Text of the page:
This morning's story about the Georgia State Workers' Compensation Board studying whether to seek legislative authority to adopt treatment guidelines got me thinking - why is it that different states have different guides?
I learned in school as a child that basically all human beings are biologically the same.
There should be no difference in one's biology if a person is from California, New York or Georgia.
So why is it that the states that do adopt treatment guides all do something different?
For example, California adopted the guides from American College of Occupational and Environmental Medicine (ACOEM) as a part of its 2004 reform, but also has guidelines that supersede ACOEM.
Texas, as a part of its last reform adopted guides, but the state couldn't decide what it wanted so it adopted both ACOEM and those from Work Loss Data Institute (WLDI).
Florida just has its own guides and did not adopt a national standard.
Do doctors receive medical training differently in California than in Texas, or Florida, or Georgia?
Or do the politics of a state determine whether a person's biology is treated differently than another state?
Watching the debate unfold in Georgia, me thinks it's the politics.
John Poole, legislative consultant to the Georgia Self Insurers Association told our reporter that guides are being considered to control medical costs in the workers' compensation system.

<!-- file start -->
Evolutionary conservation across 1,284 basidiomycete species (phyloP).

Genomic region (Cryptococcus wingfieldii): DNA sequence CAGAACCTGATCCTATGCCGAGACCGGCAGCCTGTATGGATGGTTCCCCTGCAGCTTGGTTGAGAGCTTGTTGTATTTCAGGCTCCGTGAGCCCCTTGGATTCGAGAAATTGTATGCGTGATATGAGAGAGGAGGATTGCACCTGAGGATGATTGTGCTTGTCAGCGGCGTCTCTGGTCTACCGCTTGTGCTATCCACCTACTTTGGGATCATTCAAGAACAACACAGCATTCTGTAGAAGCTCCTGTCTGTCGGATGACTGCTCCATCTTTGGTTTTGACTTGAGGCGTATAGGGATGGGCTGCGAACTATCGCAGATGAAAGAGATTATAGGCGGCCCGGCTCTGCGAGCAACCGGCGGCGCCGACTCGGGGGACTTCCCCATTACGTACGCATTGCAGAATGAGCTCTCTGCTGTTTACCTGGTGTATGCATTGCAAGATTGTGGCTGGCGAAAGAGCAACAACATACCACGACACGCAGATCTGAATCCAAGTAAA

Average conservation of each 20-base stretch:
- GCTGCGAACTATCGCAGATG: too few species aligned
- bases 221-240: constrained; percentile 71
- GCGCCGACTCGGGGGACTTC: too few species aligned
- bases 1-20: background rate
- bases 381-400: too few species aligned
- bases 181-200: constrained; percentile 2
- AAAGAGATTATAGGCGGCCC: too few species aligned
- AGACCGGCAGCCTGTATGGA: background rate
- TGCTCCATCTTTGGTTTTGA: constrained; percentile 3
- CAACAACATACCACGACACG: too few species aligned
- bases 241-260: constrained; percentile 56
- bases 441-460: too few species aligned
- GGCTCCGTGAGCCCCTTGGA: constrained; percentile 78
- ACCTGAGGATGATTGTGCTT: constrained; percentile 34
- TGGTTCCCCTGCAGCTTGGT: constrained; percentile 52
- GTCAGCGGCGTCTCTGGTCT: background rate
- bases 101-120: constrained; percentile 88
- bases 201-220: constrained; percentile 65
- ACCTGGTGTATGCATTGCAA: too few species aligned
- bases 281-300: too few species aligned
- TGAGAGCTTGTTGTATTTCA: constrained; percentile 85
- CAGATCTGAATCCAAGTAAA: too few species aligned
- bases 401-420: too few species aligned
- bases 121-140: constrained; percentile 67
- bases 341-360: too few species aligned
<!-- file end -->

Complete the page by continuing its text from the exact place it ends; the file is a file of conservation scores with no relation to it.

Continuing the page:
Donald J. Palmisano Jr., executive director of the Medical Association of Georgia, wonders why this would be necessary in light of Georgia's utilization review process.
Jason Perkins, a member of the executive committee of the Georgia Trial Lawyers Association, said discussions about the treatment guidelines have centered on increasing medical costs.
Phil LeFevre, senior account executive for the Work Loss Data Institute, said the board is concerned with both costs and outcomes for workers. He said the state board has not decided whether to write its own guidelines or adopt WLDI or ACOEM.
And of course both WLDI or ACOEM stand to gain market share in the guidelines business so there is motivation to push for a guideline standard.
The first objective of any work comp guideline adoption program should be to ensure that injured workers receive quality medical care that results in the return of a worker to productive status.
And each treatment case will be different because though everyone's biology is standard, no one's life experience is standard, so what is effective for one person is not effective for another without some additional accounting for an injured workers' coping tolerances.
We have seen increasing evidence lately that accounting for psychosocial factors is nearly more important than accounting for biological factors in terms of controlling costs - because when you really get down to it, controlling costs is the primary reason treatment guides are adopted or implemented, NOT to ensure the delivery of quality care.
I don't believe that controlling costs and delivering quality care are mutually exclusive though. Indeed they are complimentary if the design has as a primary focus the delivery of VALUE, which means not focusing on procedure costs but looking at the totality of all variables consequentially related to a work injury.
Back to my original question - why does each state have something different? I believe, as I have opined in the past, medical treatment in workers' compensation is more political than scientific.
workers compensation, work comp, injured worker